Microsoft deeds are the problem

Microsoft's actions -- all its actions -- should be considered when open source advocates, or customers, are looking at the company and its products.

At OSBC Microsoft's latest spokesman to the open source world, Robert Youngjohns, (right) asked that the company be judged not by its words regarding open source, but its actions.

Trying hard to be nice and flexible our own Matt Asay, who is a director of OSBC, asked about attempts by Microsoft to "lock-in" customers, something anathema to the ideals of open source and in conflict with open standards.

I'm afraid that what Matt got in response was gobbledygook.

It is, in fact, Microsoft's actions, and not its words, that are the problem:

  1. Microsoft claims patents covering Linux, and signs "cross-license" deals with embedded Linux firms that explicitly acknowledge those claims.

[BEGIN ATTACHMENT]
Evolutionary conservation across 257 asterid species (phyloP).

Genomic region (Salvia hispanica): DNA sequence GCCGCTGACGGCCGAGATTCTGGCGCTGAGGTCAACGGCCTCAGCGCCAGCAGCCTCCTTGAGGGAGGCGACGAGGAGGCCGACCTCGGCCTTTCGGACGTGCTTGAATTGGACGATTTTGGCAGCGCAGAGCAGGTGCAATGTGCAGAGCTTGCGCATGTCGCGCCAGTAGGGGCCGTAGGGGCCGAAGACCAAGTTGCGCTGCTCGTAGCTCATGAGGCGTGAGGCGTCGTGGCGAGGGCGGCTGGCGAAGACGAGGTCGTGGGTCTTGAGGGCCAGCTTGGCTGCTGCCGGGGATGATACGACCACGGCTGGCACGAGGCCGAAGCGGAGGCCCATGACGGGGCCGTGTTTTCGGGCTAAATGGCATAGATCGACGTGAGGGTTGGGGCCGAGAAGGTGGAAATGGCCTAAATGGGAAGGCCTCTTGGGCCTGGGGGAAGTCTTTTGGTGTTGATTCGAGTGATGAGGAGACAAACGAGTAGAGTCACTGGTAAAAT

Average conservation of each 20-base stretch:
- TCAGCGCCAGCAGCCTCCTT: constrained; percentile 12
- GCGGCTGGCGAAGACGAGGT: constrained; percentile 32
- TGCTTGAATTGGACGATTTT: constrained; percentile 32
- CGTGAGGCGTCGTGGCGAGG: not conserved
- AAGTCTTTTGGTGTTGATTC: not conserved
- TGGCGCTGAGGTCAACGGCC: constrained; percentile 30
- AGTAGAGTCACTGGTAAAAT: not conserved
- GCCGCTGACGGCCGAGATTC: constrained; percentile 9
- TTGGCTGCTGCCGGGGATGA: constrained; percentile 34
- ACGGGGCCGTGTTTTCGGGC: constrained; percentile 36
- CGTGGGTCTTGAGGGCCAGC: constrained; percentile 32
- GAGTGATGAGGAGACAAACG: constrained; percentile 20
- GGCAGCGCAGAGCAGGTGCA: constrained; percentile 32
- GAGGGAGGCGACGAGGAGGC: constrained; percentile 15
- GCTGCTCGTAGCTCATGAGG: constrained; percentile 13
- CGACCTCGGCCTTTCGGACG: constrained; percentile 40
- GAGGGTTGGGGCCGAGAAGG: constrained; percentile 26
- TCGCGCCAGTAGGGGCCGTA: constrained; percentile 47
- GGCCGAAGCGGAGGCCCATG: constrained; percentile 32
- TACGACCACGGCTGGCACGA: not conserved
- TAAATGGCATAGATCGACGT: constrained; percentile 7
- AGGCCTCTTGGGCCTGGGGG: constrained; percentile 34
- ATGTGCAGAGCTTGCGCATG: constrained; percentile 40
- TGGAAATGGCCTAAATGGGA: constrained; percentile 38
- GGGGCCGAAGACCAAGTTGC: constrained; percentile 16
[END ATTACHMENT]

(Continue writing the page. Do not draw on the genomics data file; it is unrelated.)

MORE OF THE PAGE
2. Microsoft sued TomTom for infringing those claimed patents.
  3. Microsoft SharePoint is all about locking customers in to proprietary standards.
  4. The whole Office Open XML (OOXML) mess before the ISO was about making proprietary code a standard everyone would have to follow.

Those are actions, Mr. Youngjohns. Maybe you mean we should ignore the actions that put Microsoft in a bad light with open source and only consider those which put it in a good light?

Or maybe you mean we should ignore any actions you, Mr. Youngjohns, were not a part of. This is a common bureaucratic dodge, one that makes me more angry than I can say.

Microsoft, as a company, is an individual under the law. Microsoft's actions -- all its actions -- should be considered when open source advocates, or customers, are looking at the company and its products.

You can't make a little nice-nice or toss some French code over the side and then credibly pretend you're a penguin.

This good cop-bad cop routine has gotten very, very old. Anyone in open source who deals with Microsoft knows what they are walking into.

Stop pretending to be our friend.

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